Thoughts: Like her first film, Summer 1993, Simón’s Golden Bear winner draws on her own experiences and it has the same level of specificity, like a vivid memory. In the first moments of the film, before the unexpected rumble of a bulldozer breaks the quiet, we can imagine the harmony of growing up on this orchard, but Simón yanks that away in an instant. It would almost be easier for the family to simply get booted from the plot, but the offer to stay and retrain as solar panel engineers is more lucrative than the local peach market, so it opens up divisions where there were none before. Alcarràs isn’t as simple a story as capitalism encroaching on a rural idyll, but a more ambiguous tale about a family forced to adjust to changing times and discovering it’s a painful evolution. The only real harmony they experience is in the necessary labor of handling the season’s harvest. Otherwise, the film lives with uncertainty.
7. Walk Up (dir. Hong Sang-soo)
Metacritic score: 86
How to watch: Not available. No theaters currently, not yet on video.
Premise: Byungsoo (Kwon Hae-hyo) brings his estranged daughter (Park Mi-so), an aspiring interior designer, to meet Ms. Kim (Lee Hye-young), an old friend and established designer who owns a small, three-floor walk-up building. After sharing some wine and chatting, Byungsoo leaves the women alone while he takes care of an issue at the film office. Some unspecified time later, he returns to a different situation.
Thoughts: The premise sounds like a typical Hong play on variations of the same scenario, which he’s done multiple times in great films like Virgin Stripped Bare By Her Bachelors and Right Now, Wrong Then. But each of the three distinct sections of Walk Up, one per floor of the building, are simply progressions in time, not Hong looping the narrative back on itself. It’s a clever idea and eminently watchable, particularly as Ms. Kim evolves from an accommodating host to a nosy, capricious landlord once Byungsoo has become a tenant on the top floor. Hong teasingly invites you to fill in the blanks—How much time has passed? How have these relationships shifted?—but the conceptual wizardry of Walk Up masks a thinness between the lines. The chatter in Walk Up is improvisatory and mundane, and this being a Hong Sang-soo movie, there’s quite a lot of it happening, usually over drinks. But this is the rare case where the conversation and the characters didn’t grip me and there’s no amount of structural finagling that can make up for that.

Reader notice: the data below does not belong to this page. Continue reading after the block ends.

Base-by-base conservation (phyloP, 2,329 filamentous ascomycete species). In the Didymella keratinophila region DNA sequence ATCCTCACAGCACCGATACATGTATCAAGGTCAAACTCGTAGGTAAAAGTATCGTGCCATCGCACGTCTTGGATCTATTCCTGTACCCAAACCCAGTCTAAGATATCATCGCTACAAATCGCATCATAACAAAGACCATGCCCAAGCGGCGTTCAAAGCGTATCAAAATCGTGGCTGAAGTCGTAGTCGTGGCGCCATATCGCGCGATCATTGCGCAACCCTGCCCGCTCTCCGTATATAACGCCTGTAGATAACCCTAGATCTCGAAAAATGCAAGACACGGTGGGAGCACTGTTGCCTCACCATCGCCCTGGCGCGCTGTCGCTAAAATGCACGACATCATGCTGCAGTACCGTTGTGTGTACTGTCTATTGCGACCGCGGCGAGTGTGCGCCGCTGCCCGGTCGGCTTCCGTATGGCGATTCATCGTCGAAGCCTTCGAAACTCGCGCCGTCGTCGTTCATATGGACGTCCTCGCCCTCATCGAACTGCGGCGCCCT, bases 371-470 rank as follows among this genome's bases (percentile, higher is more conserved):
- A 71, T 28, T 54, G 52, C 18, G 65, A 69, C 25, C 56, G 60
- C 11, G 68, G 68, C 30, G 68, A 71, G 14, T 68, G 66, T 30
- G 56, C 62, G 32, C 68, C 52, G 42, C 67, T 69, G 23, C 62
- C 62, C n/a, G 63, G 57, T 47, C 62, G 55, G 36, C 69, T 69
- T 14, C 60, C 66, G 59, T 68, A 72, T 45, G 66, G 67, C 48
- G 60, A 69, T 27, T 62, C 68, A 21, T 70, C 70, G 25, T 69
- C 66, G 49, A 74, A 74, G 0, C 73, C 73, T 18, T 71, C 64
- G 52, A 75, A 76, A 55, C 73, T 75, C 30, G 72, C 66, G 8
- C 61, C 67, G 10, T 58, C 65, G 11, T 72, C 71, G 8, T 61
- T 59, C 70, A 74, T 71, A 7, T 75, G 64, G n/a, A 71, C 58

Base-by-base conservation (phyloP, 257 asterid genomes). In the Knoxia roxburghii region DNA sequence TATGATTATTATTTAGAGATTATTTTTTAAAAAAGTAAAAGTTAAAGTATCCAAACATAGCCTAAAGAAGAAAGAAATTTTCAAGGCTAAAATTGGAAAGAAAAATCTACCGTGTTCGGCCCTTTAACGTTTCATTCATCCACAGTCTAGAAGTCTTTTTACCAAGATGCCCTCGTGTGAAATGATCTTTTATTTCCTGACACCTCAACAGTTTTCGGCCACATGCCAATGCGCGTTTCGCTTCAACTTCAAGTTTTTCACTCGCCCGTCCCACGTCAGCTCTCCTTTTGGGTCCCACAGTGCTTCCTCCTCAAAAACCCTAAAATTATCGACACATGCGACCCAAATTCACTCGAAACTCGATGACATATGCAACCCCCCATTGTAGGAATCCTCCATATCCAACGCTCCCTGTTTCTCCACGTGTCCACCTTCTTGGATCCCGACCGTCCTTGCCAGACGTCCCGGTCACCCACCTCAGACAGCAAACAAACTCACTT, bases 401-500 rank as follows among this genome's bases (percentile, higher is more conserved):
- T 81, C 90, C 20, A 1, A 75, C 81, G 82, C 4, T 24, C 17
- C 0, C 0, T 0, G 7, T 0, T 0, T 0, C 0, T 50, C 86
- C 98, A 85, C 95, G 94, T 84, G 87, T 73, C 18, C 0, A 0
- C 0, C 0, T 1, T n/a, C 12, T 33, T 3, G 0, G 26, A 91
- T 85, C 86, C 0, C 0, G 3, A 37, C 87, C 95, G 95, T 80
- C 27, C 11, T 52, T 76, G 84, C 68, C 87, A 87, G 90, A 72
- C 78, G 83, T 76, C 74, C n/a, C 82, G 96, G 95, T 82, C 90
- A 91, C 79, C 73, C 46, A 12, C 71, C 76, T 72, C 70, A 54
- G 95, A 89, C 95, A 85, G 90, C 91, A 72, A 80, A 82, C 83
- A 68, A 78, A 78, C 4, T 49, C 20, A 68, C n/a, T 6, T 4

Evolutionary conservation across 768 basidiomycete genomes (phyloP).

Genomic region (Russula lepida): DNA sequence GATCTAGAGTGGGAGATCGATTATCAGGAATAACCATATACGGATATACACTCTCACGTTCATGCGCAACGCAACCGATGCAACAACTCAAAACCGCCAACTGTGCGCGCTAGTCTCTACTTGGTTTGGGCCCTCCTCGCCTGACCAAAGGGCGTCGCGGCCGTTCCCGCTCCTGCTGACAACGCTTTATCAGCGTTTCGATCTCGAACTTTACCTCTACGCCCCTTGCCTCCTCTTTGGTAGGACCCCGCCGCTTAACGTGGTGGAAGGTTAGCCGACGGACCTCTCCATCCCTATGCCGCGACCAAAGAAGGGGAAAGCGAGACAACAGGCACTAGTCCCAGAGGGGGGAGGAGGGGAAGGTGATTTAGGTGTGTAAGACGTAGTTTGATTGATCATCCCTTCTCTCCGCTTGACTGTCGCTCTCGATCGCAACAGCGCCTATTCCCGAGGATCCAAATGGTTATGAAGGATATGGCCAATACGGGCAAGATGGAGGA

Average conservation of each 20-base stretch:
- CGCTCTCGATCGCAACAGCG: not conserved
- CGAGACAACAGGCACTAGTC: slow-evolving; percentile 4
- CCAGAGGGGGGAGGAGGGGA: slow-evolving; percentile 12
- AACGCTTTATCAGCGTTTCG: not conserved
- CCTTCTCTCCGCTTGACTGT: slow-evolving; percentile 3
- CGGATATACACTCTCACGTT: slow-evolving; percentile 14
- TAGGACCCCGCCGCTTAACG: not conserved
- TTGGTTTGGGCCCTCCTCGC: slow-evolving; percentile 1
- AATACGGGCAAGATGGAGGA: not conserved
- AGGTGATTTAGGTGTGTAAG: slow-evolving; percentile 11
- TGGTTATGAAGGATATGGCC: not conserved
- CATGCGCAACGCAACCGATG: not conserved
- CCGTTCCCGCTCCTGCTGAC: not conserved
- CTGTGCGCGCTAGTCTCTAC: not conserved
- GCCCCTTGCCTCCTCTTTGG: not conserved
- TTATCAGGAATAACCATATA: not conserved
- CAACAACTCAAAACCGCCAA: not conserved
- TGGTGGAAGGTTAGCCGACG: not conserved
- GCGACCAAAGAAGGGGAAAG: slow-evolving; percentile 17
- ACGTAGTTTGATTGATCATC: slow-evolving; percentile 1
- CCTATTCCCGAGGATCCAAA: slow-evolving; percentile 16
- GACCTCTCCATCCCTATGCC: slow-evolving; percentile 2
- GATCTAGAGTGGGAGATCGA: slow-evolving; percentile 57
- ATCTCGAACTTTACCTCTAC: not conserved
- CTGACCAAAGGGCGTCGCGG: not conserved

6. The Eternal Memory (dir. Maite Alberdi)
Metacritic score: 87.
How to watch: In theaters. Theoretically.
List-worthy?: On the cusp.
Premise: The long-married couple Augusto Góngora and Paulina Urrutia are public figures in Chile—Góngora a former TV journalist who risked his life doing underground broadcasts during the Pinochet dictatorship, Urrutia a former actress who served as Michelle Bachelet’s culture minister. This intimate documentary tracks Góngora’s battle with Alzheimer’s and Urrutia’s efforts to care for him as his memory fades.
Thoughts: An astoundingly beautiful documentary, enhanced by a couple that’s comfortable being themselves in front of the camera. In fact, when the pandemic disrupted the filming, Urrutia took over shooting herself—if anything to greater effect. We can see the tragic erosion of Góngora’s memory and physical capacity over the course of the film, but the loveliest part of The Eternal Memory is how little it shakes Urrutia’s indefatigable optimism and her adoration of a husband who will come to see her as more and more of a stranger. Given the couple’s public status, Alberdi (The Mole Agent) has plenty of footage of their vital younger selves to establish their personal histories and the happier times they shared together before this cruel illness derailed their golden years. But as the title implies, there’s a bond between them that seems to transcend memory, as if Góngora can forget every detail about his wife but still harness that flame of recognition. The few times Urrutia cracks a bit are heartbreaking, but it’s really her ability to love this man equally in sickness and in health that defines this documentary.